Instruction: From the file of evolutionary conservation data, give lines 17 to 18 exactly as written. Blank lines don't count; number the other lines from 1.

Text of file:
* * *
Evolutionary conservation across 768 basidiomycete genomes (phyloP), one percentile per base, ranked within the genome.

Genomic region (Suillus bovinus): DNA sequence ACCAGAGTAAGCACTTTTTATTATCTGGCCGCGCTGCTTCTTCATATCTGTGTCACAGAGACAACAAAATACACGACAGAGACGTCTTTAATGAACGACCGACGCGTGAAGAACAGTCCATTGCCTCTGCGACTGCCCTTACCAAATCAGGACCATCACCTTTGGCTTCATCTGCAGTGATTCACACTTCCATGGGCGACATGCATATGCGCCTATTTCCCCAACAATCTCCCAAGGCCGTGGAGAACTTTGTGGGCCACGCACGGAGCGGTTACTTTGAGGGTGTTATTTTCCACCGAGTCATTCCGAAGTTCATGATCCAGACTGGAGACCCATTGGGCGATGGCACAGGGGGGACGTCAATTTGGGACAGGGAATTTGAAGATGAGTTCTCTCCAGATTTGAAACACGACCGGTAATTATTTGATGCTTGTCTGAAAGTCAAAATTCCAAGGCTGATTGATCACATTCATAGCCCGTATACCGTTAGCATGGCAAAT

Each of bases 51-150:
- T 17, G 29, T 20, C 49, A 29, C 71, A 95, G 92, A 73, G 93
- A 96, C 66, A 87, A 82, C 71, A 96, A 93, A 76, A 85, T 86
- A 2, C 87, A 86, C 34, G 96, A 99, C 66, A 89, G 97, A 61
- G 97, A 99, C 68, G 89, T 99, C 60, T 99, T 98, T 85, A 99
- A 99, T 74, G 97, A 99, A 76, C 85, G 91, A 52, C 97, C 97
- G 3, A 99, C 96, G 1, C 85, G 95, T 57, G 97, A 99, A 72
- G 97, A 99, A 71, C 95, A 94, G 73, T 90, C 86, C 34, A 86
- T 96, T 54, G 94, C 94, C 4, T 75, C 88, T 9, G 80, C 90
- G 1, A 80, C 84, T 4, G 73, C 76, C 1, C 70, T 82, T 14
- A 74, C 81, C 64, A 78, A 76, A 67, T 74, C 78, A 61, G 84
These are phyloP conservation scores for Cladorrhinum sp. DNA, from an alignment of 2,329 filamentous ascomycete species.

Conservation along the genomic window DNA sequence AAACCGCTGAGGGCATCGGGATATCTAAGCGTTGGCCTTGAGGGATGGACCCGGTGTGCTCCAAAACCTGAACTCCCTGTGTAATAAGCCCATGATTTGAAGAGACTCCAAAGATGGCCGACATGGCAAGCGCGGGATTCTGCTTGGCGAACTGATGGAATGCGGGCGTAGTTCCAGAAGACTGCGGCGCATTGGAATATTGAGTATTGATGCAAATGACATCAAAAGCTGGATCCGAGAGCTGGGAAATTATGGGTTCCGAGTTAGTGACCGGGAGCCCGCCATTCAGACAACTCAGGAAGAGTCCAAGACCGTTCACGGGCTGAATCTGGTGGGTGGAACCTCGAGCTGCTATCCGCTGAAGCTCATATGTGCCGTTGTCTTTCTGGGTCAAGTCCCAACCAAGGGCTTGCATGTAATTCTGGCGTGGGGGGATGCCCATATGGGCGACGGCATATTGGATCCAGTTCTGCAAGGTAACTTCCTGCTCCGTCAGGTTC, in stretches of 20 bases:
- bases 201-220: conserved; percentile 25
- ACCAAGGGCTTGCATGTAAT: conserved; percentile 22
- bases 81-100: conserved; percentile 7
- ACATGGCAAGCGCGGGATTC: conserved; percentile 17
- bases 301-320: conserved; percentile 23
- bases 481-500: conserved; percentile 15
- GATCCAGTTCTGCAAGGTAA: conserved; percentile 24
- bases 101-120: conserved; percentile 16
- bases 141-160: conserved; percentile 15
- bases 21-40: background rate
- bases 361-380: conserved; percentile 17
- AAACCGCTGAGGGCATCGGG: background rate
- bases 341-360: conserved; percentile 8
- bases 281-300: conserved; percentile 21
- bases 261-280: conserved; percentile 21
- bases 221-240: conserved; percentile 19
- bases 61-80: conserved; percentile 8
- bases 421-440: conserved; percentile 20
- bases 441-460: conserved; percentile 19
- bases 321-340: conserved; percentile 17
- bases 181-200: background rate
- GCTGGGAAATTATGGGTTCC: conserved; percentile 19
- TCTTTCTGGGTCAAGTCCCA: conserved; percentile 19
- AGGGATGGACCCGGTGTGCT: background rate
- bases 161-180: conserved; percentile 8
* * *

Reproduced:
- ACCAAGGGCTTGCATGTAAT: conserved; percentile 22
- bases 81-100: conserved; percentile 7